People with egos who aren't team players, anyone who's lazy, and those who refuse to adapt to change, especially in the internet age. 


What do you look for in a good article?


Is it clear, concise, within the needed word count? Does is have a strong voice, a compelling angle and did the writer take the time to get the facts right?


Do you have any "norms" for deciding what gets run and what does not?


We're pretty open, but we know our viewpoint and style, so we stick to it. For example, we don't publish works of fiction.


What have been some of your most popular features?


Some of the most popular ones are in-depth retrospectives, such as Halloween cover stories about Cronenberg's The Fly, the 100th anniversary of Universal Studios, or the work of Clive Barker; fun round up articles, such as ones about the Top Alternative Horror Films, Horror Comics, Classic Horror Video Games, etc.; and culture features that take a look at something obscure you may not know existed, such as our recent piece on vintage anatomical models.


You also tend to like tribute features, no? For example you did one big feature recently on the actor who played The Tall Man in Phantasm, who passed recently.


Yes, we did a feature on the new Phantasm movie, which also contained a look at the restored original film, and features cast members paying tribute to Angus Scrimm, who played the series' iconic villain, The Tall Man.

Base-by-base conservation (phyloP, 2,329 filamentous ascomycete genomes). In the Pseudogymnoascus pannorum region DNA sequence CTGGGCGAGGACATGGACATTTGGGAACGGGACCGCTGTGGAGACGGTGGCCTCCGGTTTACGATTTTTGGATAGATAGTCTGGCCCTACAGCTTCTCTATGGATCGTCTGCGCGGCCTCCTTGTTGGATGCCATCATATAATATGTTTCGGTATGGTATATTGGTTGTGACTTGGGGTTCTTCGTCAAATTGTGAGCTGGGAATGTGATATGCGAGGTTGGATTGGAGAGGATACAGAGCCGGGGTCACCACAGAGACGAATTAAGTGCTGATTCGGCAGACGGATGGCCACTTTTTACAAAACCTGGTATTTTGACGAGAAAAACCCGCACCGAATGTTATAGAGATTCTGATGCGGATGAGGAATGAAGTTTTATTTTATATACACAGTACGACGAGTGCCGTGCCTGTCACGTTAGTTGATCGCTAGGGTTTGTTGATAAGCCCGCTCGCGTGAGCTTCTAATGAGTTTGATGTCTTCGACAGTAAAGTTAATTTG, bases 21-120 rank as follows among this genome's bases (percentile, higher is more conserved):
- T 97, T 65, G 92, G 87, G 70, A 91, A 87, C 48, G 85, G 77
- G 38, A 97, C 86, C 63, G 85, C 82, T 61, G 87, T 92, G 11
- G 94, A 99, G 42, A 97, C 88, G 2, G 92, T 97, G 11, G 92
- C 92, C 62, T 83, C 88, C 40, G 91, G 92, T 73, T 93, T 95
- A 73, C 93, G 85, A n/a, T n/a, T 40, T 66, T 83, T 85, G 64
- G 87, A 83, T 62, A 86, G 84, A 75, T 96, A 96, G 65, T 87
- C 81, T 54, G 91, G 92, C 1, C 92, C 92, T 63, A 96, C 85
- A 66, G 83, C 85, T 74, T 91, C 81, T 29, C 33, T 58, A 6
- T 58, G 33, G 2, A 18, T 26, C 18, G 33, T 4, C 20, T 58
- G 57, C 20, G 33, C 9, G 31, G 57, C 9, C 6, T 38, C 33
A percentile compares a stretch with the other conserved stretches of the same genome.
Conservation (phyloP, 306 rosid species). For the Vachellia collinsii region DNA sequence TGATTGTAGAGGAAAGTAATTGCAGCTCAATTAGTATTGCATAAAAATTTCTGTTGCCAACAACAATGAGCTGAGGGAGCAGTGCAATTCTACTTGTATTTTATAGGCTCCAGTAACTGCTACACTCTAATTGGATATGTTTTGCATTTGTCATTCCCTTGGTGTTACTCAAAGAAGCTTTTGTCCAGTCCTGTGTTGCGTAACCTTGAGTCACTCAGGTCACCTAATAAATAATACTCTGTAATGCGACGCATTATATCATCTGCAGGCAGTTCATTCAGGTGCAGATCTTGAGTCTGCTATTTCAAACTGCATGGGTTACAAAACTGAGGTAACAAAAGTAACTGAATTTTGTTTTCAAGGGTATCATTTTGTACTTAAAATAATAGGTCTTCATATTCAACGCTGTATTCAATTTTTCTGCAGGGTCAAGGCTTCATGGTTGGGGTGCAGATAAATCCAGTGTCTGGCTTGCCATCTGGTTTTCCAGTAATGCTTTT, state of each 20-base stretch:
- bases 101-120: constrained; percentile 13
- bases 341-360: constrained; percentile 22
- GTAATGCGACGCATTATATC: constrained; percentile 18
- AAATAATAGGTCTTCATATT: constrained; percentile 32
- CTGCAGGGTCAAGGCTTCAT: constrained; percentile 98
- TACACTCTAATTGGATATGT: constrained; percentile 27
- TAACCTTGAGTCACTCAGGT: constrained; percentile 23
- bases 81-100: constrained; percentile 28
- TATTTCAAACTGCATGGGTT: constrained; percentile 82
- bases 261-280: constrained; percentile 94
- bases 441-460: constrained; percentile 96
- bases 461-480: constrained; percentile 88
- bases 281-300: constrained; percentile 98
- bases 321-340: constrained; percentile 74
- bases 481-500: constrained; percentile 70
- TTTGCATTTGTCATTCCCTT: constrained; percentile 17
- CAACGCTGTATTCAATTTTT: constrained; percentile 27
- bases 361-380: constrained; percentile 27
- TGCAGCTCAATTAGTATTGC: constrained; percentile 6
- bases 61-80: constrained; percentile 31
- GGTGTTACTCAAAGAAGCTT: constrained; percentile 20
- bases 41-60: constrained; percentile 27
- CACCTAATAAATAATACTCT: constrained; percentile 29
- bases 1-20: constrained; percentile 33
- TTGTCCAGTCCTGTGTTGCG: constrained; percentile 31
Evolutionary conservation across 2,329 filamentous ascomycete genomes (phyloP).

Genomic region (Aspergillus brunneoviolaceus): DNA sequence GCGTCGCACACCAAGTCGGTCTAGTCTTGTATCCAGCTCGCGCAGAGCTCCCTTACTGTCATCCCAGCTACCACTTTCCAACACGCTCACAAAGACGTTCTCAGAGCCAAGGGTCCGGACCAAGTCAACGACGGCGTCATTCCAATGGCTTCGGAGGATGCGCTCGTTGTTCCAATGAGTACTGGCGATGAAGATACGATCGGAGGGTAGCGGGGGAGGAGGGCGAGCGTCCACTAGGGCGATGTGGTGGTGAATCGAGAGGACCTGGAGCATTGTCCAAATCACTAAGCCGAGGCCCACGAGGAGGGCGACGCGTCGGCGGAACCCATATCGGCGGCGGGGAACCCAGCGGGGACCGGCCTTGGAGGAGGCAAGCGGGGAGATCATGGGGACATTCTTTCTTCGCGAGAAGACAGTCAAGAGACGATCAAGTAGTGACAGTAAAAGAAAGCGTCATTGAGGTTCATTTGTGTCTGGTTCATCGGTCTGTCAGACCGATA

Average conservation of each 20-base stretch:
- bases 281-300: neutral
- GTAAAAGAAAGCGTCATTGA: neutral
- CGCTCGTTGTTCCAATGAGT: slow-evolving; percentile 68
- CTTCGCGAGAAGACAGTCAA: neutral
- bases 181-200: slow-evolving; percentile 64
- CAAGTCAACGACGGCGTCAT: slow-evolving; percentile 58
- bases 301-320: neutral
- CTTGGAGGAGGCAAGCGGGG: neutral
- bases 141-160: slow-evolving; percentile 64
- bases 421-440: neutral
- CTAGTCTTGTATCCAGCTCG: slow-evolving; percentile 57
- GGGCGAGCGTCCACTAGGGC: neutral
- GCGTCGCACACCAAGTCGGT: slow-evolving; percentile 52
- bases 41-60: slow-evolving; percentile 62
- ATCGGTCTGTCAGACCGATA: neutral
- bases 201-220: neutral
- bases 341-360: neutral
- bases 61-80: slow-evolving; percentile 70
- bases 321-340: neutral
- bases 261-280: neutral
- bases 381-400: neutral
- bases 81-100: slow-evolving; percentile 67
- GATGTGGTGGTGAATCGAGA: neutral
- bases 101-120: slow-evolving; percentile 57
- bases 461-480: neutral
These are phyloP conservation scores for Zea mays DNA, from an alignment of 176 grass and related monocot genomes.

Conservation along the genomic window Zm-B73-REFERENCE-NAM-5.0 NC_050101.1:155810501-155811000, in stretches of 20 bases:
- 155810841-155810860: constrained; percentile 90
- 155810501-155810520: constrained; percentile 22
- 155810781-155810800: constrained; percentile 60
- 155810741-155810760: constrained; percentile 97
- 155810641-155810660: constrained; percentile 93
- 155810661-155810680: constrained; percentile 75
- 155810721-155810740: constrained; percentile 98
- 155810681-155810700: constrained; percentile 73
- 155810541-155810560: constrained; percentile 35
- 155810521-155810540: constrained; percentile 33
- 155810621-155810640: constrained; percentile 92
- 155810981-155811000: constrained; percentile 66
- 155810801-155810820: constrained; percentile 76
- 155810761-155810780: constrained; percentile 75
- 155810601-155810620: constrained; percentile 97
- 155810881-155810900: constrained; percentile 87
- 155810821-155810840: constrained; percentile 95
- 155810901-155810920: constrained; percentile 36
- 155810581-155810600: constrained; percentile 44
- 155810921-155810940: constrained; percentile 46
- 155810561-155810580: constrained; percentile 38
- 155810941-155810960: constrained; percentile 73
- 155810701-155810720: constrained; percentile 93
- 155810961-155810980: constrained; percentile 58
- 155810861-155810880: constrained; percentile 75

What do you see down the road or have for future plans concerning the magazine? 


There's always a lot on the go, which we love. In terms of the world of Rue Morgue, there's our new convention coming up in July, The Dark Carnival (, which has been a lot of work but it's gonna be a blast. We've got more of the themed supplements coming out in our Rue Morgue library series, our monthly CineMacabre movie nights here in Toronto, new merch items and events we'll be sponsoring. For the mag itself, we've started working on the big Halloween issue, and we'll be bringing on some great new writers.


Do you have any unusual or funny stories to tell, as an editor, concerning behind the scenes tales or incidents while working in this position? 


Hmmm... most of 'em would get myself or others in trouble. Let's see... one of the coolest days I had while working at the magazine was visiting the site of the Kennedy assassination in Dallas with Tom Savini. He's obsessed by it and gave a few of us his personal, very detailed tour of the locations, discussing various theories, demonstrating what he thinks occurred and then taking us for lunch after. That was a pretty unusual afternoon, and total blast.


If there are any major changes you would like to make in the magazine, what would these be?



Feeling lucky ?
Want to search for books by
Rue Morgue
yourself ?

The links below
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I would love to expand the size of it because there's so much killer stuff happening in horror right now and only so many pages. However, to do that we need more support from advertisers.


Closing comments?


Thanks for the interview - much appreciated. Now go watch some horror movies!


Thanks for the interview!


© by Dale Pierce

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On the same day